My husband just lost his job while I was on vacation, so I wanted to cut my vacation short to save on money. What's the best way to tell my boss without letting him know the real reason? I don't want him spreading the news throughout the whole company.

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    Just tell him you had a change of plans and decided to delay your vacation. Nothing more needs to be said. – Roger Jan 12 '17 at 18:49
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    Are you trying to have fewer vacation days to make more money (likely impossible), or use your vacation days other time because vacations are expensive (likely just do it)? Easily confusable questions. – user42272 Jan 12 '17 at 23:25
  • What country do you live in? Are these paid vacation days? – BirdLawExpert Jan 18 '17 at 17:35

In the US, at least, if you're in a salaried position, your vacation days are often 'use them or lose them' and can't be converted into liquid cash. If this is the case, you might be better off using that time to help your husband get back on his feet or think about side-jobs that will help you make up the income gap. If you've travelled someplace far away, it may cost you more just to return home earlier, so you ought to just enjoy the vacation time if you can.

If you're in a position where you get paid per shift, just call him and say that there was a change in plans and you'll be available again on Monday, if there's any work that's available. Say "A personal matter came up" if you feel like you have to give a reason.

If your manager presses further, just say the hotel was terrible or your car broke down on the road - it's none of his business so it really doesn't matter what you tell him.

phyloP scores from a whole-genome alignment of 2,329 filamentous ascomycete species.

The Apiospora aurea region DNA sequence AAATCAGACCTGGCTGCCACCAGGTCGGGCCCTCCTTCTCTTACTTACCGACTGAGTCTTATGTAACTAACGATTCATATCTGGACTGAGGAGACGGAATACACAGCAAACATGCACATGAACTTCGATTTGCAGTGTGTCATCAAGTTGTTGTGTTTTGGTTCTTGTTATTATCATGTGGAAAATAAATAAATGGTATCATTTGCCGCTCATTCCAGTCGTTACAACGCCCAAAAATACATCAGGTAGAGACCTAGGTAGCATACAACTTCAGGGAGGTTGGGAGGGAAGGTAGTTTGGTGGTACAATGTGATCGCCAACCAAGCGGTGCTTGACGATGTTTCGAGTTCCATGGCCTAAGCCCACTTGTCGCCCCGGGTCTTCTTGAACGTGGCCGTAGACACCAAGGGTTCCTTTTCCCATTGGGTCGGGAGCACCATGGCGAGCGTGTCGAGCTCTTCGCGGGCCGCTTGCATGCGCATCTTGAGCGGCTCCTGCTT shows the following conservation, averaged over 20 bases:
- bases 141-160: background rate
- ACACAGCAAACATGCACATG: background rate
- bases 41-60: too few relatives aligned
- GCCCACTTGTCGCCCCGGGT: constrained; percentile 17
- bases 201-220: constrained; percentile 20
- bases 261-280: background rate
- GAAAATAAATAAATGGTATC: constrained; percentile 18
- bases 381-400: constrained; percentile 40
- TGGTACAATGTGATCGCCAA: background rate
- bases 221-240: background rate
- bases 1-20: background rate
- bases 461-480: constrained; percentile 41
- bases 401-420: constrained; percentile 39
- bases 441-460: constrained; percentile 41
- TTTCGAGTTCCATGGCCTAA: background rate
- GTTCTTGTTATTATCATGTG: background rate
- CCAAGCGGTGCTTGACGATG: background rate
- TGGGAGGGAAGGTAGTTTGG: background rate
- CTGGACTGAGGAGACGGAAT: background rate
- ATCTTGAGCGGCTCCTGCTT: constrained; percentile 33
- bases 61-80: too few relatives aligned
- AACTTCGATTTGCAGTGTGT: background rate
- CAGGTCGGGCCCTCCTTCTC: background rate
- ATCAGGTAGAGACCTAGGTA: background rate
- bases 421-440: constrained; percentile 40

He might say that there isn't work available if the schedules are planned in advance - if that's the case, there's nothing you can do but take those days off and make the best of it.


Simply let your boss know that you are cutting your vacation short, that you'll be back in the office on such and such a date and that they can take you out to lunch if they feel strongly enough about it.

In general, your personal and your family circumstances are your business and no one else's including your management. Personally, I'd say to anyone who asks "My plans for a long, relaxing vacation fell through" - which is totally true, by the way - and I'd add with a tight smile "Any other questions?"

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    "and that they can take you out to lunch if they feel strongly enough about it" - what do you mean by that? Why would the boss take the OP out to lunch? – thursdaysgeek Jan 12 '17 at 21:06
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    @thursdaysgeek - Why not? I don't know about you, but I have an easy relationship with staff and management, including my bosses. – Vietnhi Phuvan Jan 12 '17 at 21:23
  • @thursdaysgeek uhm, because "they feel strongly enough about it"? You have quoted it yourself. :) – Masked Man Jan 17 '17 at 17:27
  • @MaskedMan I guess I don't understand the correlation. Me: "I'm coming back from vacation early, therefore you should take me out for lunch." And feeling strongly about what? Happy that OP came back early? Disappointed that they didn't stay the whole time? Excited that there is another demand to go out to lunch? It just seems like a confusing non-sequitur. – thursdaysgeek Jan 17 '17 at 21:57
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    @thursdaysgeek I think what he means is if coworkers, etc. want to find out more details and be involved more, they should be involved in other ways (e.g. going out to lunch, etc.) as a whole in their relationship personally. i.e. personal details beg for some level of a friendly, personal relationship as well. – Robert Dundon Jan 18 '17 at 15:21

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